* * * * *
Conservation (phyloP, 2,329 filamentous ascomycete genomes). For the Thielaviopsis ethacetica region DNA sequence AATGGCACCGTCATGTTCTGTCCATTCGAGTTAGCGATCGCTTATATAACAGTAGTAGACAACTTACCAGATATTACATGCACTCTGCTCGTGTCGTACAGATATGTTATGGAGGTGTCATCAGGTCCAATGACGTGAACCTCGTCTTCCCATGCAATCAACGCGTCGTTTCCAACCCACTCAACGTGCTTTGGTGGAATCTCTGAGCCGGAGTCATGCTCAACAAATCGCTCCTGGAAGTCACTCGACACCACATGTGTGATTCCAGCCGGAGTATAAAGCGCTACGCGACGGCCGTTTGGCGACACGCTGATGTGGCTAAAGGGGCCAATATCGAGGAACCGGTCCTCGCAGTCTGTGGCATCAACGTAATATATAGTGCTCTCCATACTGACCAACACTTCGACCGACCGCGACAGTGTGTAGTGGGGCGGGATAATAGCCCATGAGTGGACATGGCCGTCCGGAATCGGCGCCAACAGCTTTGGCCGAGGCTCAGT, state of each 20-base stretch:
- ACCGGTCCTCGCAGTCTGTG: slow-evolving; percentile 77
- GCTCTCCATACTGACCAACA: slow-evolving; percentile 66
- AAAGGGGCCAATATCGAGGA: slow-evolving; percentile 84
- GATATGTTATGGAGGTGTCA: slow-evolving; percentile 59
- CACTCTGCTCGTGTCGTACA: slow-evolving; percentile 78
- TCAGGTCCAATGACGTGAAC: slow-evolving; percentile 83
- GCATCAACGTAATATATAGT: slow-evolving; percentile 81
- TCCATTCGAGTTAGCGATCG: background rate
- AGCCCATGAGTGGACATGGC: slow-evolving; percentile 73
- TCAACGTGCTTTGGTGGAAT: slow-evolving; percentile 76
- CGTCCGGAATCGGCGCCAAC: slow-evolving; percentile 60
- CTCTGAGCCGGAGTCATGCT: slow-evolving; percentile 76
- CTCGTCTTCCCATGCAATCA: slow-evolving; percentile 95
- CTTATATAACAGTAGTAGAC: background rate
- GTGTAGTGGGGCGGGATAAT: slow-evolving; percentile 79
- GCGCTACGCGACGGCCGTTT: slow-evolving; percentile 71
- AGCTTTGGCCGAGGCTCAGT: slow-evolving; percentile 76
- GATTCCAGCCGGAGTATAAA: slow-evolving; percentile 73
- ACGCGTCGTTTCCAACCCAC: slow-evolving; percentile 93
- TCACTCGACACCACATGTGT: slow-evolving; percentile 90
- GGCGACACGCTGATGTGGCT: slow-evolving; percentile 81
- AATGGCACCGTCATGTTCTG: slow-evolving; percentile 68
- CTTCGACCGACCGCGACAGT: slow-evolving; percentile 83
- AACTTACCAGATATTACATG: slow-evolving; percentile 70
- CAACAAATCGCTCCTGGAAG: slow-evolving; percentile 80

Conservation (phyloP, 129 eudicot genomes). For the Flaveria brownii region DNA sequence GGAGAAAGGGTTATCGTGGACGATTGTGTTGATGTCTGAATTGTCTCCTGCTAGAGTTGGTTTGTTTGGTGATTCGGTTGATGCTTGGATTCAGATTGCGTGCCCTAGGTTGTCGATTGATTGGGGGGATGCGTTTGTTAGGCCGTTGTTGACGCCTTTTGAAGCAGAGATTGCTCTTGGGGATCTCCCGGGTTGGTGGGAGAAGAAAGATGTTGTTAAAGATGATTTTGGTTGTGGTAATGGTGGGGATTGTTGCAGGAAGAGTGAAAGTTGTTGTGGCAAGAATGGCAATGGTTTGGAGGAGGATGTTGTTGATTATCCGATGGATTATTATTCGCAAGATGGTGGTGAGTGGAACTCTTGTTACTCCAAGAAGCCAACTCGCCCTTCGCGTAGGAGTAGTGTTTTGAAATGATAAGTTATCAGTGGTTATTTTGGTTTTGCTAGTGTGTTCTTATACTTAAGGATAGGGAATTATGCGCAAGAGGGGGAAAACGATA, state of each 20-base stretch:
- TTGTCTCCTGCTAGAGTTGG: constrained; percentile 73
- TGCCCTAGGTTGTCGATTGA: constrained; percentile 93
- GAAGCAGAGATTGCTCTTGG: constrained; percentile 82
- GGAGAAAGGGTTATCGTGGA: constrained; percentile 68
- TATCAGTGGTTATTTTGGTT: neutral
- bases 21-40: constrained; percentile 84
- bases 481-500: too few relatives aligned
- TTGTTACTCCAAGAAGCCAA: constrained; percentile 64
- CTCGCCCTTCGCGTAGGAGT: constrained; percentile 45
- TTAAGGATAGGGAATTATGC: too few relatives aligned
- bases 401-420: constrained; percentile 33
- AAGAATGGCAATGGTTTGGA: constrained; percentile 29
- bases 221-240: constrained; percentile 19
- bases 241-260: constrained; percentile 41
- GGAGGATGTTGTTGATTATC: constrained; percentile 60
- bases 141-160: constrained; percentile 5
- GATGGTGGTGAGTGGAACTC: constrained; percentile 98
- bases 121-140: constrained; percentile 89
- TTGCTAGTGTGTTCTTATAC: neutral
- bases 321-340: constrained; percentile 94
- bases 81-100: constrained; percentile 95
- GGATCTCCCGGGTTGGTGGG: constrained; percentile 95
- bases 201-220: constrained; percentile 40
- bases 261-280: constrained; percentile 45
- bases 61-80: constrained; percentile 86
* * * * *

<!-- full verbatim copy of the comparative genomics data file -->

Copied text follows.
Conservation (phyloP, 2,329 filamentous ascomycete genomes). For the Thielaviopsis ethacetica region DNA sequence AATGGCACCGTCATGTTCTGTCCATTCGAGTTAGCGATCGCTTATATAACAGTAGTAGACAACTTACCAGATATTACATGCACTCTGCTCGTGTCGTACAGATATGTTATGGAGGTGTCATCAGGTCCAATGACGTGAACCTCGTCTTCCCATGCAATCAACGCGTCGTTTCCAACCCACTCAACGTGCTTTGGTGGAATCTCTGAGCCGGAGTCATGCTCAACAAATCGCTCCTGGAAGTCACTCGACACCACATGTGTGATTCCAGCCGGAGTATAAAGCGCTACGCGACGGCCGTTTGGCGACACGCTGATGTGGCTAAAGGGGCCAATATCGAGGAACCGGTCCTCGCAGTCTGTGGCATCAACGTAATATATAGTGCTCTCCATACTGACCAACACTTCGACCGACCGCGACAGTGTGTAGTGGGGCGGGATAATAGCCCATGAGTGGACATGGCCGTCCGGAATCGGCGCCAACAGCTTTGGCCGAGGCTCAGT, state of each 20-base stretch:
- ACCGGTCCTCGCAGTCTGTG: slow-evolving; percentile 77
- GCTCTCCATACTGACCAACA: slow-evolving; percentile 66
- AAAGGGGCCAATATCGAGGA: slow-evolving; percentile 84
- GATATGTTATGGAGGTGTCA: slow-evolving; percentile 59
- CACTCTGCTCGTGTCGTACA: slow-evolving; percentile 78
- TCAGGTCCAATGACGTGAAC: slow-evolving; percentile 83
- GCATCAACGTAATATATAGT: slow-evolving; percentile 81
- TCCATTCGAGTTAGCGATCG: background rate
- AGCCCATGAGTGGACATGGC: slow-evolving; percentile 73
- TCAACGTGCTTTGGTGGAAT: slow-evolving; percentile 76
- CGTCCGGAATCGGCGCCAAC: slow-evolving; percentile 60
- CTCTGAGCCGGAGTCATGCT: slow-evolving; percentile 76
- CTCGTCTTCCCATGCAATCA: slow-evolving; percentile 95
- CTTATATAACAGTAGTAGAC: background rate
- GTGTAGTGGGGCGGGATAAT: slow-evolving; percentile 79
- GCGCTACGCGACGGCCGTTT: slow-evolving; percentile 71
- AGCTTTGGCCGAGGCTCAGT: slow-evolving; percentile 76
- GATTCCAGCCGGAGTATAAA: slow-evolving; percentile 73
- ACGCGTCGTTTCCAACCCAC: slow-evolving; percentile 93
- TCACTCGACACCACATGTGT: slow-evolving; percentile 90
- GGCGACACGCTGATGTGGCT: slow-evolving; percentile 81
- AATGGCACCGTCATGTTCTG: slow-evolving; percentile 68
- CTTCGACCGACCGCGACAGT: slow-evolving; percentile 83
- AACTTACCAGATATTACATG: slow-evolving; percentile 70
- CAACAAATCGCTCCTGGAAG: slow-evolving; percentile 80

Conservation (phyloP, 129 eudicot genomes). For the Flaveria brownii region DNA sequence GGAGAAAGGGTTATCGTGGACGATTGTGTTGATGTCTGAATTGTCTCCTGCTAGAGTTGGTTTGTTTGGTGATTCGGTTGATGCTTGGATTCAGATTGCGTGCCCTAGGTTGTCGATTGATTGGGGGGATGCGTTTGTTAGGCCGTTGTTGACGCCTTTTGAAGCAGAGATTGCTCTTGGGGATCTCCCGGGTTGGTGGGAGAAGAAAGATGTTGTTAAAGATGATTTTGGTTGTGGTAATGGTGGGGATTGTTGCAGGAAGAGTGAAAGTTGTTGTGGCAAGAATGGCAATGGTTTGGAGGAGGATGTTGTTGATTATCCGATGGATTATTATTCGCAAGATGGTGGTGAGTGGAACTCTTGTTACTCCAAGAAGCCAACTCGCCCTTCGCGTAGGAGTAGTGTTTTGAAATGATAAGTTATCAGTGGTTATTTTGGTTTTGCTAGTGTGTTCTTATACTTAAGGATAGGGAATTATGCGCAAGAGGGGGAAAACGATA, state of each 20-base stretch:
- TTGTCTCCTGCTAGAGTTGG: constrained; percentile 73
- TGCCCTAGGTTGTCGATTGA: constrained; percentile 93
- GAAGCAGAGATTGCTCTTGG: constrained; percentile 82
- GGAGAAAGGGTTATCGTGGA: constrained; percentile 68
- TATCAGTGGTTATTTTGGTT: neutral
- bases 21-40: constrained; percentile 84
- bases 481-500: too few relatives aligned
- TTGTTACTCCAAGAAGCCAA: constrained; percentile 64
- CTCGCCCTTCGCGTAGGAGT: constrained; percentile 45
- TTAAGGATAGGGAATTATGC: too few relatives aligned
- bases 401-420: constrained; percentile 33
- AAGAATGGCAATGGTTTGGA: constrained; percentile 29
- bases 221-240: constrained; percentile 19
- bases 241-260: constrained; percentile 41
- GGAGGATGTTGTTGATTATC: constrained; percentile 60
- bases 141-160: constrained; percentile 5
- GATGGTGGTGAGTGGAACTC: constrained; percentile 98
- bases 121-140: constrained; percentile 89
- TTGCTAGTGTGTTCTTATAC: neutral
- bases 321-340: constrained; percentile 94
- bases 81-100: constrained; percentile 95
- GGATCTCCCGGGTTGGTGGG: constrained; percentile 95
- bases 201-220: constrained; percentile 40
- bases 261-280: constrained; percentile 45
- bases 61-80: constrained; percentile 86